Thursday August 29th, 2002 at El Torreon in Kansas City, MO
UK Subs, Beerzone, & Sister Mary Rotten Crotch

UK Subs UK Subs Beerzone Sister Mary more...

I was the only one at the show in a Belle and Sebastian shirt. I mean there wasn’t an official count, but I’m pretty sure that was the case and I sure didn’t see any other ones. Also on the "not surprising" front, on this night, the El Torreon was inhabited by aged punks and hooligans who were old enough to be distressed by Ronald Reagan’s election. On the "shouldn’t have been surprising" front, at eight pm the hall was still nearly empty. At this point we join the show account already in progress:

…vocalist Liz Nord then shouted "Welcome to the sell-out capacity El Torreon Ballroom." Every band is frustrated by small turn outs, but the best ones switch their mindsets, play an intimate show for those fans who did show up (or show up early in this case), and move on. Sister Mary Rotten Crotch is not a band to internalize their frustrations. In fact, they’ve built a reputation and a song catalog about voicing those annoyances and brutalizing those that cause them.

As though nothing were wrong (or right) the band began their set as spelled out on their setlist and didn’t deviate a note. With a balance of old and new songs (though much of the band’s earliest material is now retired), the band did their duty and filled their time slot intending to clock out and go home when they were done. Despite Nord’s trips into the audience, vein-extending and back-bending stage antics, and her trademark "pick a guy out who is standing next to the stage and then sing intently in his face until he looks away or wets himself" behavior, the crowd remained lifeless. However, midway through the set, new guitarist ‘Woodsy’ offered a few words of encouragement to the audience and somehow it stuck. Soon ten or so sweaty guys were moshing about the pit and another handful were chipping in backing vocals. Word on the street is that a little crowd interaction might not be enough for Woodsy to earn his keep…

Other contributions from the new line-up seem to be popping up as well. Several of the band’s new songs were slower with more focus on melody than those previously offered. One song in particular (sorry I didn’t catch the title) reminded me of later Social Distortion. Surely Sister Mary isn’t mellowing already? Who will provide us with vulgarity and raw estrogen should the band progress their songwriting beyond gimmickry? Either way they’re still a must experience band — especially now when we may just get the best of both worlds.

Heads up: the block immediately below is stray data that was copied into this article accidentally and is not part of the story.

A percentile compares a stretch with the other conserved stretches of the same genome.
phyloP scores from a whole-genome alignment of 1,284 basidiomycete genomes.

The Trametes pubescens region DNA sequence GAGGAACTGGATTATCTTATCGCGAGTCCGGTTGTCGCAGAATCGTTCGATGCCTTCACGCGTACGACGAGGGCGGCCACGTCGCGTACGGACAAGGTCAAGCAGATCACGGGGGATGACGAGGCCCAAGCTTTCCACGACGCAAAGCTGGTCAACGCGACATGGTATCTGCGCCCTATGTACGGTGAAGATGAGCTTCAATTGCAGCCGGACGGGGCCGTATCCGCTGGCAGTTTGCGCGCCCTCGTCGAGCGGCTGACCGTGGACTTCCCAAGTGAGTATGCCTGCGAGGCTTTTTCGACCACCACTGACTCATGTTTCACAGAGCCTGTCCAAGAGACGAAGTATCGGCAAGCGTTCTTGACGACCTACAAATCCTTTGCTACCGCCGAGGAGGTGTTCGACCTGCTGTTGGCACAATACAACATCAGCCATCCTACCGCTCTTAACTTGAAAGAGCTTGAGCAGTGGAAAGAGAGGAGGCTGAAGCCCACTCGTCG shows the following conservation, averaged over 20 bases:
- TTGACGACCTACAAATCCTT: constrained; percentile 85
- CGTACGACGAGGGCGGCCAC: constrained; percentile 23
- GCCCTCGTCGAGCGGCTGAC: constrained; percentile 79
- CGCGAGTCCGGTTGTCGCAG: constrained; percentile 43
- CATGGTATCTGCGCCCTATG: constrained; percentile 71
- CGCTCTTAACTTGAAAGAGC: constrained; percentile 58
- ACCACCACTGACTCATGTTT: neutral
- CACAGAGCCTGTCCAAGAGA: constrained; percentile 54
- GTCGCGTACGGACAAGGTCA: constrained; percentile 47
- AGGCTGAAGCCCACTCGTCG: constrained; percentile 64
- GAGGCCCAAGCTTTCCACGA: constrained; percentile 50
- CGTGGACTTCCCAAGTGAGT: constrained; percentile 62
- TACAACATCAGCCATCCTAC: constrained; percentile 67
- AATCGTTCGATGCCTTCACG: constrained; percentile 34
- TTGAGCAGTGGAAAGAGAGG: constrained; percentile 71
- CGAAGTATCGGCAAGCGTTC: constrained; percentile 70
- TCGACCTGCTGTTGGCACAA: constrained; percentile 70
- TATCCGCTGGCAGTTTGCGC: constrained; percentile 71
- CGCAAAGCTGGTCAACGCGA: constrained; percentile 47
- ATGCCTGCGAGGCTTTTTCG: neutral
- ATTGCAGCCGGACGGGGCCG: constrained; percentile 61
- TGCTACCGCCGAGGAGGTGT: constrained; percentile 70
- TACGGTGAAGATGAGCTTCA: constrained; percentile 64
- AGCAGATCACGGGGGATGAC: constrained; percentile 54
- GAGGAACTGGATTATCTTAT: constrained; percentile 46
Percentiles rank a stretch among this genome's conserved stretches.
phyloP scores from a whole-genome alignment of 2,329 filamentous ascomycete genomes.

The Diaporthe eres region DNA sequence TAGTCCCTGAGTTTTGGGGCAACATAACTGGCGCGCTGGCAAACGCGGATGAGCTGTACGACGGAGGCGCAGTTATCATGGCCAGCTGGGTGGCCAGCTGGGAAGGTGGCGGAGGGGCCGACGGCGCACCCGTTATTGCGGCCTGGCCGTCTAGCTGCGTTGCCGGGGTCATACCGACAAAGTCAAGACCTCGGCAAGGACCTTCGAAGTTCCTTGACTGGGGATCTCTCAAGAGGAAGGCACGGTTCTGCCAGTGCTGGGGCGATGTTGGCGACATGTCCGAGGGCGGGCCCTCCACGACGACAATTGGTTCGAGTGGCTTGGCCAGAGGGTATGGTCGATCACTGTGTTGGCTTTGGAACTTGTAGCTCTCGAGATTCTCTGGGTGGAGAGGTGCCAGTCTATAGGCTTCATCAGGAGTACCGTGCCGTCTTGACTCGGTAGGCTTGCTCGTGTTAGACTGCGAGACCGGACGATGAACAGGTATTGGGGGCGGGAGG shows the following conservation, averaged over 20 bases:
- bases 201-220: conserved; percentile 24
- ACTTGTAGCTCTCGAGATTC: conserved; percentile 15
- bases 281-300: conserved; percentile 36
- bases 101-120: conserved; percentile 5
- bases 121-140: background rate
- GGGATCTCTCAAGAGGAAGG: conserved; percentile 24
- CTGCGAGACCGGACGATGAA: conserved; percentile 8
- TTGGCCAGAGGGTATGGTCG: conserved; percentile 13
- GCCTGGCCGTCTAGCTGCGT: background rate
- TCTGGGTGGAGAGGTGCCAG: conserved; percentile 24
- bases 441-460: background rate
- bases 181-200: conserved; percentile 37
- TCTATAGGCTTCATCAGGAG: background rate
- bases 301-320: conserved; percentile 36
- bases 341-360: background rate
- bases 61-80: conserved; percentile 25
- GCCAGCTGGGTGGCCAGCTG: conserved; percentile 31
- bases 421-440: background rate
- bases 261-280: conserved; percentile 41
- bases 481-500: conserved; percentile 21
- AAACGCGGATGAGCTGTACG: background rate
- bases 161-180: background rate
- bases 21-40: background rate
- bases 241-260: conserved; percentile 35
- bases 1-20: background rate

Following Sister Mary were England’s Beerzone. Beerzone promptly took Sister Mary’s oi-leanings and turned the knob past eleven. I’m just not aware of a current band that does it any better than Beerzone. They combine the raw energy of punk, with the anthemic power of oi, and wrap it all in a pounding, yet accessible, pop format. While many bands in the genre attempt to construct a brutality to their music, Beerzone have instead focused on an accessibility that, in another time, would have placed them in the charts alongside of Sham 69. If only the fans of Blink 182 could hear Beerzone, the music industry might just be saved.

Generally when I go to see a monumental band like the UK Subs I do so with a sense of conflict. This would be nothing like the UK Subs I could have seen in 1977 (would I have taken time away from kindergarten to do so), but all the same this was the UK Subs …or at least Charlie Harper and his new recruits. So before the first note was every played, I was resigned; my attendance was to be a mission of scholarly anthropological research. Surely the winkles on Harper’s face must reveal a forgotten tale of anarchy and revolution if I can just figure out how to decode them. However by the end of the night the deep lines on this 46-year-old man’s face merely said to me that heroin isn’t a good idea.

Despite the ‘geezer’ status of Charlie Harper, it must be said that both he and his band seemed to be as connected to the streets as ever. These aren’t rich gentlemen trotting out their punk rock for a new generation of dollars, but punks more honest and committed than most of the kids (myself especially) in attendance. Anyone can get into punk when you’re 17 or 23, but when you’re 46 and ‘No Future’ isn’t an advertising slogan but rather a way of life, well that’s something too scary for most of us to contemplate. The painful truth is that if Charlie Harper weren’t touring forty weeks a year, he might just be living in a car. That reality may not keep the band relevant (after all, styles change), but it has kept them honest. Today the UK Subs services the same audiences, with (largely) the same songs, with nearly the same energies, and with seemingly the same fire as they did in ’77. I wonder what 25 years perspective tells Harper about a thirty-year-old kid in a Belle and Sebastian t-shirt, poised with an expensive digital camera, and grinning wildly?